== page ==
Germany has many bike paths, some long ones across regions, others just shorter ones across towns. It’s easy when crossing a city to get mixed up, and that’s what I proceeded to do. It took me far longer than was really necessary to cross the Rhine – I knew it was right there, but couldn’t quite see it, or work out how to get across. Eventually I worked it out though. I wanted to stop in the middle and pee into the Rhine, ala Patton, but I didn’t think the local burgers would have taken too well to it.

From Mannheim I joined the Neckar bike path, following it up to the edge of the plain at Heidelberg, and into the hills. I was riding along the path, feeling pretty tired at the end of the day, and thinking about where to stop, when I just about rode into the river – the trail led to a ferry crossing. I’d missed the last one, and was faced with a choice of backtracking 10km, or heading up the narrow steep road, up out of the valley. For some foolish reason, I decided to head up the steep hill – probably took me 45 mins to get 5km up the road. From there it was a nice downhill back to the river, in the fading light, all to get perhaps 2km up the river Would have been much better back tracking, but such is hindsight. I met a nice guy the following day who often rides in the area, and he said even he sometimes misses the ferry, even though he knows the departure times – but he knew it was better to backtrack.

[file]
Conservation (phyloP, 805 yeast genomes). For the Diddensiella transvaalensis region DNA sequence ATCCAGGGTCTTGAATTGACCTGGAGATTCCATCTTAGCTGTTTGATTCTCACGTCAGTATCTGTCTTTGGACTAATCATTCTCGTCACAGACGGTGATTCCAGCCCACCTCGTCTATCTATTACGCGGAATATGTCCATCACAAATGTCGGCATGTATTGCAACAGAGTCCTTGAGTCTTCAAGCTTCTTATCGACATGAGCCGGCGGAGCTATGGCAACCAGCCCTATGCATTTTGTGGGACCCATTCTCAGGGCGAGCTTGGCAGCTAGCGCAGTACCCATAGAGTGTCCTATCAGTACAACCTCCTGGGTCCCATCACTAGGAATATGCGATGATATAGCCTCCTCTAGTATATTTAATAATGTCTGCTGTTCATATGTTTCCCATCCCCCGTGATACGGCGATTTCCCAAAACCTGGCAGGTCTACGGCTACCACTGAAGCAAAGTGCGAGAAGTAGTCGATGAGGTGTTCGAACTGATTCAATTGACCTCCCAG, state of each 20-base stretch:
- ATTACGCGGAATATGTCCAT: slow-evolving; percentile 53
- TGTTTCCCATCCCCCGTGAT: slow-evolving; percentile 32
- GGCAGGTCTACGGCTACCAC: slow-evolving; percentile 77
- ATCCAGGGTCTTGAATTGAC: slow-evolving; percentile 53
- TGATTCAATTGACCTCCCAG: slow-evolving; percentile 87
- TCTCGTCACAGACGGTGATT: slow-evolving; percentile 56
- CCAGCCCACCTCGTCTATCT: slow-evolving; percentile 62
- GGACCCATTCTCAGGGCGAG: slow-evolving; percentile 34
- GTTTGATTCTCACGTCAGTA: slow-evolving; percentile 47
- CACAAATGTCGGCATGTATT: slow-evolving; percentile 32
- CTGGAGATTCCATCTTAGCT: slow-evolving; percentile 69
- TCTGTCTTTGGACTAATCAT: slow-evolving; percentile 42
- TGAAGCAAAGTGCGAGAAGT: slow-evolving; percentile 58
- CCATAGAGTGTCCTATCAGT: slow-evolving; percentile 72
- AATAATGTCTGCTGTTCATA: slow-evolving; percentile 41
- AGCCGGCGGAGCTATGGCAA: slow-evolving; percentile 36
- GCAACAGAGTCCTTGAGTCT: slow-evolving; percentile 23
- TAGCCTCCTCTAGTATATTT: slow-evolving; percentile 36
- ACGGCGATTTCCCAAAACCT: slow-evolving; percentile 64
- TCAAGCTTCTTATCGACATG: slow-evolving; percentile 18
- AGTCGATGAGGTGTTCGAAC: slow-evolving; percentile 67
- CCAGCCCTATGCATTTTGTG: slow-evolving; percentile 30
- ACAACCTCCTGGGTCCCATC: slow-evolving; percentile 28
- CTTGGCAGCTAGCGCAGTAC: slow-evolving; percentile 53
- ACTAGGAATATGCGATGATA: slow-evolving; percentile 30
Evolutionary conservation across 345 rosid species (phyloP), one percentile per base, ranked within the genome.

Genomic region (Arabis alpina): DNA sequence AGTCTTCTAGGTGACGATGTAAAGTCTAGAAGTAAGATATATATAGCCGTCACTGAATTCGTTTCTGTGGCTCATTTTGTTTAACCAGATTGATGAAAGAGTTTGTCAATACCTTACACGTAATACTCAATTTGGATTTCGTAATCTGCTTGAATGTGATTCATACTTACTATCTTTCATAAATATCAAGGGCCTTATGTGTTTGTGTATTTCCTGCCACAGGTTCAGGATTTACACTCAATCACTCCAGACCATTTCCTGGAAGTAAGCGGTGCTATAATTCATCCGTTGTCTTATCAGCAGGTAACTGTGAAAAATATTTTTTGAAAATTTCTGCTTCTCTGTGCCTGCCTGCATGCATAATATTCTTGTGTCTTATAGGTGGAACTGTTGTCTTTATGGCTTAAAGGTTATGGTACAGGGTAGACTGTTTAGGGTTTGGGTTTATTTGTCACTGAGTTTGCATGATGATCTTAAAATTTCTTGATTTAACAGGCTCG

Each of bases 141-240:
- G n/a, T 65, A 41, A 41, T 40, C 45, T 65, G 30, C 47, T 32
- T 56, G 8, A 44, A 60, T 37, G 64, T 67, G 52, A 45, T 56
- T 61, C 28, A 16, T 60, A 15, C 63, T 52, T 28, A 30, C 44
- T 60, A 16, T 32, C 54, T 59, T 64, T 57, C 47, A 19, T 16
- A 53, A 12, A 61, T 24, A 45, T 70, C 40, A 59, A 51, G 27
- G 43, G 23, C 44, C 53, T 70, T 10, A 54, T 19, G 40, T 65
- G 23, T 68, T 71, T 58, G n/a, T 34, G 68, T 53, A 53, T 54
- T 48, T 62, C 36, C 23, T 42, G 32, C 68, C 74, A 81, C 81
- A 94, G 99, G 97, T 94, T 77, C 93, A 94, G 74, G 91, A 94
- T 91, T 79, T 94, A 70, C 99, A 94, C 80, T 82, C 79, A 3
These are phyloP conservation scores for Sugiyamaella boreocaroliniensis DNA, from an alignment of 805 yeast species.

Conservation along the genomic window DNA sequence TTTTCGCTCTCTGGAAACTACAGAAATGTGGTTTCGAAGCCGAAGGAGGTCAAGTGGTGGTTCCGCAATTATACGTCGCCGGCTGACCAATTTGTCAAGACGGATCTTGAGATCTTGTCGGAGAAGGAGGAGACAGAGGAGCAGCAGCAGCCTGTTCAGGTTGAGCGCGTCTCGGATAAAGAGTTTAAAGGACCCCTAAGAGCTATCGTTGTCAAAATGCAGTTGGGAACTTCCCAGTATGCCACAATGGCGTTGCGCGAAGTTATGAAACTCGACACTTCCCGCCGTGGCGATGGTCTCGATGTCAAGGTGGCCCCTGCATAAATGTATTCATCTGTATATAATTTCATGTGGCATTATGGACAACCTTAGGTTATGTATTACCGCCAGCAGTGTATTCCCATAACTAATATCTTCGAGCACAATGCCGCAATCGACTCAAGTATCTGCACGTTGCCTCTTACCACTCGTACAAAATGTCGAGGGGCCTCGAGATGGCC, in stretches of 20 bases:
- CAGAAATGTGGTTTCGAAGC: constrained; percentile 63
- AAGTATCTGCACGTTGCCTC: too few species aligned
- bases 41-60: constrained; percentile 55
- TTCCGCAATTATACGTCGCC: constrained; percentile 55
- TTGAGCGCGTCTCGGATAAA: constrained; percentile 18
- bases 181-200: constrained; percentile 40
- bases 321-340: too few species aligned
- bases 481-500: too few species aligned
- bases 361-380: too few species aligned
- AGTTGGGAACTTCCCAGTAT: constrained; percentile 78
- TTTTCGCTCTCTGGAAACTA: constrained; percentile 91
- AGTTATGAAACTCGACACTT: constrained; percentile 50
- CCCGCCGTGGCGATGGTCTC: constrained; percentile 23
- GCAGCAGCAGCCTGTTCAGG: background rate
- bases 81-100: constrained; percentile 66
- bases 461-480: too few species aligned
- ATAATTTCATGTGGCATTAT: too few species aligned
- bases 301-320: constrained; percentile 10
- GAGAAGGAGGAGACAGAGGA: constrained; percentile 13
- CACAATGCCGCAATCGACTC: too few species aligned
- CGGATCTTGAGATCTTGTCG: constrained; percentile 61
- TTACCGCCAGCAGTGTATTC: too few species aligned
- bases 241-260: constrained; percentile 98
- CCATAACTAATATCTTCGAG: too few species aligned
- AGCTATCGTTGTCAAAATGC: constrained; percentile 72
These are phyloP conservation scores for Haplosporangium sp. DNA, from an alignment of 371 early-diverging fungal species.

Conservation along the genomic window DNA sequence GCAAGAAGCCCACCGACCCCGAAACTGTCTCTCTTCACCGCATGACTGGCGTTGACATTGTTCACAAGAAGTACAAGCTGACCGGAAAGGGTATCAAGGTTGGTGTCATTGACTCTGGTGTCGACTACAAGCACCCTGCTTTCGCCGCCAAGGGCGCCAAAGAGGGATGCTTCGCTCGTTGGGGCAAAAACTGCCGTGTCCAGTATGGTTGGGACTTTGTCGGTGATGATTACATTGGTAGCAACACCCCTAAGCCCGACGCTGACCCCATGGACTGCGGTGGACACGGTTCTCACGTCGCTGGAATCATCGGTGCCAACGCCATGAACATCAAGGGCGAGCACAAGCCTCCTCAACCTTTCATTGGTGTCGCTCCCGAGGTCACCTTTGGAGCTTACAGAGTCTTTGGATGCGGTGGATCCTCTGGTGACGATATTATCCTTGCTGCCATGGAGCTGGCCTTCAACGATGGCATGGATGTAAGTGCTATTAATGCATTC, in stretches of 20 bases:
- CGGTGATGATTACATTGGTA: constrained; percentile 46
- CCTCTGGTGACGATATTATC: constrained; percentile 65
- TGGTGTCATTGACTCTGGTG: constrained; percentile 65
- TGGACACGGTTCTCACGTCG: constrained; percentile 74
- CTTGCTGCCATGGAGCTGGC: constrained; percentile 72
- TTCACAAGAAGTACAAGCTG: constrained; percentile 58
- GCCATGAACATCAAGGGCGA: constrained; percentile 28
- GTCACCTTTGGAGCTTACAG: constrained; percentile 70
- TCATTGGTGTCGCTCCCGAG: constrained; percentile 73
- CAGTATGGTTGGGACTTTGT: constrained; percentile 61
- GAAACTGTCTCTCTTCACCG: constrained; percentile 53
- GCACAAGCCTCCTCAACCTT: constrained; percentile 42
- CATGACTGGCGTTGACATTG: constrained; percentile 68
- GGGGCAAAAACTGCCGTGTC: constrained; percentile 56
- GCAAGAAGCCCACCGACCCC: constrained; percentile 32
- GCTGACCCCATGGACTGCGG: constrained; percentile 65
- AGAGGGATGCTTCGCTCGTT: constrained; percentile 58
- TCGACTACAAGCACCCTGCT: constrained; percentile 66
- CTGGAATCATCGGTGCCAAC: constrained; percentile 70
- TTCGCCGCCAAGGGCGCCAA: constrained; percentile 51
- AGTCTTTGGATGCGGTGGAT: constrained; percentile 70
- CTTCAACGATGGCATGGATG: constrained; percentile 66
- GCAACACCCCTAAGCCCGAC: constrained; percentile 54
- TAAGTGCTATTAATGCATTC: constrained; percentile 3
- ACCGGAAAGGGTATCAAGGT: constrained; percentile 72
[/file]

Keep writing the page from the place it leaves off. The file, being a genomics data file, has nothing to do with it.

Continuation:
Further up the Neckar the following day, then I joined the Kocher path, which has taken me through to Aalen. A beautiful Sunday, the first real taste of spring, had nearly every German and his dog out on roller blades, bikes, Nordic walking, everything. So nice to see a country of active people, unlike the UK, where faced with a beautiful Sunday like that at the the start of spring, they would have driven to IKEA. My personal favourite was the pair of yummy mummies I saw on roller blades, pushing three-wheeled prams. One guy told me they’ve all had to adapt to roller-blading, since they couldn’t do any skiing this year.